Zara’s predicament in Korea is a reminder that big brands can never take success for granted. Despite much excitement around its launch in 2008, the Spanish clothing and accessories retailer has struggled in the market and was recently expelled from Lotte’s department stores.
According to AsiaOne Business, Koreans have grown disillusioned with the brand, which markets itself as trendy but cheap, as its prices in the country are 25 per cent above those in the US and China. Finding the brand overpriced in a very competitive market, Koreans just aren’t buying it.
This year, the brand plunged in Campaign’s Asia’s Top 1000 Brands ranking for Korea, from 55th place in 2013 to 210th. What can it do to raise its value in the eyes of fashion-conscious Koreans, while reducing the mark-up it has placed on its goods?
The Zara conflict with Lotte has less to do with performance and more to do with an inability to adapt to market realities. A like-for-like comparison with the only other major SPA (specialty retailer of private label apparel) brand in Korea, discount retailer H&M, is misguided in a market where the economic downturn has affected all high-end priced brands.
Zara entered the market far earlier than H&M and adopted a pricing and marketing strategy that took advantage of the profligate consumer spending trends at that time, while H&M entered the market later, during a spending decline.
The Lotte relationship, in which the company owns a 20 per cent stake in Zara Retail Korea and opened 19 of the 40 stores nationwide, is an important break. The fact that Zara is trying to compete with Uniqlo and H&M on the same basic business concept, with a pricing strategy that places the product at levels just below Iceland, (Korea is basically the most expensive Zara market) does not make much sense.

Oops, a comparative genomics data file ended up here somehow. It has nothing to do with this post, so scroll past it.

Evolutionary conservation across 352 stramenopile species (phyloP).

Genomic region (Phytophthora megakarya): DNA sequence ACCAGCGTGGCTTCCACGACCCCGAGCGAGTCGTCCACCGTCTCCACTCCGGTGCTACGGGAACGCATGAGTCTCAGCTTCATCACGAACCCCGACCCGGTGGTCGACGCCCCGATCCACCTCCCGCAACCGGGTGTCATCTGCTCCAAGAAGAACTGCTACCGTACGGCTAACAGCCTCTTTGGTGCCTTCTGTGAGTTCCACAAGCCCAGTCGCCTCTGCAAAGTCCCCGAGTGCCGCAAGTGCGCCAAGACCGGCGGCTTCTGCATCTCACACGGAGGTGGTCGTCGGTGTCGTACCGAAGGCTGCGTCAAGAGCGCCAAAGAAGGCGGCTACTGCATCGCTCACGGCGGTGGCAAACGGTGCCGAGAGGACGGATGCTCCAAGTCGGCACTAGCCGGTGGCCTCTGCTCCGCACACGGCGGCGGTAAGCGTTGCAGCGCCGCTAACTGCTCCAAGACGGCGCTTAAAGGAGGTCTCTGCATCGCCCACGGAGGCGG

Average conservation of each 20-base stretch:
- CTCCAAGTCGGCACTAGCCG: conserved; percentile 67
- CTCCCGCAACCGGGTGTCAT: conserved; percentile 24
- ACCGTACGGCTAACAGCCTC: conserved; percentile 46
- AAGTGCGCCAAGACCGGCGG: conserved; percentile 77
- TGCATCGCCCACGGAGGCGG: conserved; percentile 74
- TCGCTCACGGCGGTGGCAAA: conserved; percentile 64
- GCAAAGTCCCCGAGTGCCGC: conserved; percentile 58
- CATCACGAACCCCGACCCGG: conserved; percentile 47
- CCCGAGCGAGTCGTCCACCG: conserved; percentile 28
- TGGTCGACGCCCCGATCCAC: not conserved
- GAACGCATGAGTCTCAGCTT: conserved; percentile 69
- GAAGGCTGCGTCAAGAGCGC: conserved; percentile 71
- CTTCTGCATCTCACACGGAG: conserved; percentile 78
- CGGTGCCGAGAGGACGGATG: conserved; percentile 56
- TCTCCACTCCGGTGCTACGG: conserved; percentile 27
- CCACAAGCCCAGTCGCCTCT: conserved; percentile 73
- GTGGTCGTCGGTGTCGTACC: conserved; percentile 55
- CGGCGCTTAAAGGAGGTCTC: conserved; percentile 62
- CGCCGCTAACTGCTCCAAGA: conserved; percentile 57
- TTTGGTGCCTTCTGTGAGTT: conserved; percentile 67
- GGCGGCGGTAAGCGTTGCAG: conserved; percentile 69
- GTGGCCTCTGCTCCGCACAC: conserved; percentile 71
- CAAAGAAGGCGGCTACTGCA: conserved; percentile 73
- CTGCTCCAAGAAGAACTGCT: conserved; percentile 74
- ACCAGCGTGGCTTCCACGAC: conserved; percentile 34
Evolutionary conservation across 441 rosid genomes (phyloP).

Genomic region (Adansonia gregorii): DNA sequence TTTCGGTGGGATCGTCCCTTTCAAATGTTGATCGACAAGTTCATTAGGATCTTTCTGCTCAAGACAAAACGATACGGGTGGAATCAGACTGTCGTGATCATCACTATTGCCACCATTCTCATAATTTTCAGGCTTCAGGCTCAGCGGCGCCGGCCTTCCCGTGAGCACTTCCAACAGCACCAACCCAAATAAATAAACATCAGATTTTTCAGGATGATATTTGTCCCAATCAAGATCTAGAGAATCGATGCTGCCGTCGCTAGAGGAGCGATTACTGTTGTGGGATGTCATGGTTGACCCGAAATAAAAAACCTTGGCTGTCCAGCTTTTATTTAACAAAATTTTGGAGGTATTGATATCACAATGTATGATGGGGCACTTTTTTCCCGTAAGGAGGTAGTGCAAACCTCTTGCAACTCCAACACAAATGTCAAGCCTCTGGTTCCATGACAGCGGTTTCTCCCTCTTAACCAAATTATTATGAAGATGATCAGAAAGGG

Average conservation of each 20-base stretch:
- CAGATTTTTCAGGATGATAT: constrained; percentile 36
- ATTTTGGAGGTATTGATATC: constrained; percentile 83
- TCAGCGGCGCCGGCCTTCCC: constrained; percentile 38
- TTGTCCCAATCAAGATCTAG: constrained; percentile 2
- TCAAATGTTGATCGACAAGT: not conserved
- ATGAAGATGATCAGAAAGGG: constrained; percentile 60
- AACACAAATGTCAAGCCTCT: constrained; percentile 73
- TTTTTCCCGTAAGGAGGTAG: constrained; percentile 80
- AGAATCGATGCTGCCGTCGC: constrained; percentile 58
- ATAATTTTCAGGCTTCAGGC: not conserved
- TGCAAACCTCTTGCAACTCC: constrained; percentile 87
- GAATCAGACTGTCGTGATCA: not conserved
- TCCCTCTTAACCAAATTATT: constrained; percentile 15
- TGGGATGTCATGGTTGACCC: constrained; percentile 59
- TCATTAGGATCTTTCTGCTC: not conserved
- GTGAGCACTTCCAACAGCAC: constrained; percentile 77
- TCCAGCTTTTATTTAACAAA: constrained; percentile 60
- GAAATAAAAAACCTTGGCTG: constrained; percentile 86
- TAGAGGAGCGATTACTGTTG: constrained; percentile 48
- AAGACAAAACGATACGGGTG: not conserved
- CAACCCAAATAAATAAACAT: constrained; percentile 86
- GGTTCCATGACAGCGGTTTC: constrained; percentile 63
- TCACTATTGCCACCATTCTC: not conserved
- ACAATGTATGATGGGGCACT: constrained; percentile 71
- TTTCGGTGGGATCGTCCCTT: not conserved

Zara needs to adapt to the realities of the situation, but lowering prices and thereby lowering the brand image is not so easily done in a market like Korea. It is clear the original profitable pricing strategy needs to be retooled in line with their global concept to stay competitive.
Zara was removed from Lotte’s Anyang branch after showing poor sales performance. For other Zara branches in department stores, things are not looking good. Large flagship Zara stores are located close to Zara’s shops in department stores, causing an overlap. These flagship stores frequently hold flat-price bargain sales the department stores cannot freely conduct because of their own sales policy.
Zara Retail Korea has lacked a tailored marketing strategy for the Korean market. It is urgent for Zara to resolve this as it can no longer just settle for a one-size-fits-all formula like ‘Style = Zara’.
Other SPA (specialty retailer of private label apparel) brands are developing high-end fashion for the Korean market. Some have a strong competitive edge through fabric, style and design. Other global SPA brands such as Joe Fresh, COS, and GU are better at understanding and marketing to Korean consumers, while local brands are presenting products that reflect consumers’ preference and body shape.
However, the most pressing issue is Zara’s pricing policy. Local consumers find it cheaper to buy through overseas online shopping sites. The offline price discrepancy between the US, Japan or China compared to Korea is also considerable. Zara must now find a way to protect its market share from its competitors.